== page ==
Reykjanes Peninsula Eruption Shows Signs of Longevity Skip to content

Reykjanes Peninsula Eruption Shows Signs of Longevity

By Ragnar Tómas

volcano eruption Geldingadalir Reykjanes
Photo: Photo: Golli. The Fagradalsfjall eruption site. .

The recent volcanic eruption on the Reykjanes Peninsula is showing signs of longevity and stability similar to the 2021 Fagradalsfjall eruption, differing significantly from the short-lived eruptions earlier in the year. Geophysicist Benedikt Ófeigsson highlights the ongoing eruption’s potential to last for months, with efforts underway to fortify protective barriers against the lava flow towards Grindavík.

Different from the last three eruptions

The ongoing volcanic eruption in the Reykjanes Peninsula, between Hagafell and Stóra-Skógfell, has begun to resemble previous, longer eruptions in Reykjanes, such as the 2021 eruption in Fagradalsfjall; despite the eruption’s initial intensity, and indications that it could be short-lived, there are currently no signs that the eruption is waning.

Benedikt Ófeigsson, a geophysicist at the Icelandic Meteorological Office, told Vísir yesterday that this most recent eruption appeared to be dissimilar from the last three eruptions in the area – which occurred in December 2023, January 2024, and February 2024 – and which did not last for more than three days.

“This eruption is longer, starting very similarly to the other eruptions in this area, but after it decreased, instead of stopping, it stabilised. There has been a relatively steady flow since March 17, very similar to what we’ve seen in previous eruptions near Fagradalsfjall,” Benedikt observed.

When asked if this current eruption could endure as long as the Fagradalsfjall eruption, which lasted for approximately six months, Benedikt replied in the affirmative: “[It could last for ] months even. It’s not out of the question. Currently, we see no measurable signs of it decreasing. It’s very stable, so there are no indications that it’s ending.”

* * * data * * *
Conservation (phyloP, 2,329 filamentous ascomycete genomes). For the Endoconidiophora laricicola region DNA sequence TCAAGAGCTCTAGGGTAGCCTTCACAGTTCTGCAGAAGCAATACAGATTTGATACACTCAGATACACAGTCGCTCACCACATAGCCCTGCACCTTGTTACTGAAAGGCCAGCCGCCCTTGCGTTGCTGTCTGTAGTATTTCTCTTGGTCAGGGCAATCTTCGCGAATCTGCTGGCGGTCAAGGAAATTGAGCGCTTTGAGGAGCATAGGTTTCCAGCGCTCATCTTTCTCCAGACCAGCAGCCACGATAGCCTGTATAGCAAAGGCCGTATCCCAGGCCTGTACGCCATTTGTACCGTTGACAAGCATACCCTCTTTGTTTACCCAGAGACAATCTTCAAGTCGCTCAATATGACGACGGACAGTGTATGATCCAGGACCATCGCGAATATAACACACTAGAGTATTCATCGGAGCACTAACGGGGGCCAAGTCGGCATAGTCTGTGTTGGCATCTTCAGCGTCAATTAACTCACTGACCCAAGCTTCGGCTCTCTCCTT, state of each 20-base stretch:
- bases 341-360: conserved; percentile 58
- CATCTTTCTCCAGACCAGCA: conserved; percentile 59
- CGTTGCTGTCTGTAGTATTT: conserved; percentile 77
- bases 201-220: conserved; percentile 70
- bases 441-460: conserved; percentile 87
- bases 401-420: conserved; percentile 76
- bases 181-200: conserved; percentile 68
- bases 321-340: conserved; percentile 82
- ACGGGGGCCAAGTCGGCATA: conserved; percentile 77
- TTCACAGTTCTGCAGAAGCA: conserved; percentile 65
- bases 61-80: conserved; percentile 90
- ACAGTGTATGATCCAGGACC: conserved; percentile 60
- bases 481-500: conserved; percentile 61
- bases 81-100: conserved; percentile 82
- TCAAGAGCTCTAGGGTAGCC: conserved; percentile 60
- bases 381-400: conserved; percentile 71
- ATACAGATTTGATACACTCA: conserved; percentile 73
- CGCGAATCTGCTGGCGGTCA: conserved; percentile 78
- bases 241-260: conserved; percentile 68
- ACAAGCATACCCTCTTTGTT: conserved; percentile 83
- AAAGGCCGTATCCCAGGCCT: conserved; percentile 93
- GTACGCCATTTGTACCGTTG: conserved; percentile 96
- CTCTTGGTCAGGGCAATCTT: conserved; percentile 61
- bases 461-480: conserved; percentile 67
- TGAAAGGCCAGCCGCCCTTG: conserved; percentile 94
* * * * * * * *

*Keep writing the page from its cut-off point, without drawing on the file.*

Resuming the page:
Benedikt did not, however, dismiss the possibility that the eruption could suddenly cease: “We can’t exclude that possibility, but there’s nothing in our measurements that suggests it’s about to end. As long as that’s the case, we can expect it to continue for days, weeks, or even months,” he stated.

Read More: Wall of Fire (On the Construction of Protective Barriers in Reykjanes)

Barriers reinforced and raised

As noted yesterday, the lava has begun pressing against the Grindavík protective barriers, and efforts are being made to reinforce and raise them. Benedikt believes it’s possible to control the eruption with these barriers.

When asked if there was a chance that the lava would reach Grindavík, Benedikt replied that everything was being done to reinforce the barriers.

“I fully believe that attempts can be made to control this. Everything possible is being done to strengthen the barriers, raise them, and direct the lava away from the town,” he remarked. “This process occurs much more slowly when the lava flow is this low, that is, less than during the initial phase of the eruption. Naturally, this gives the authorities more time to try to prevent the lava from heading towards the town. I think everything possible is being done. Let’s just hope for the best,” Benedikt concluded.

 

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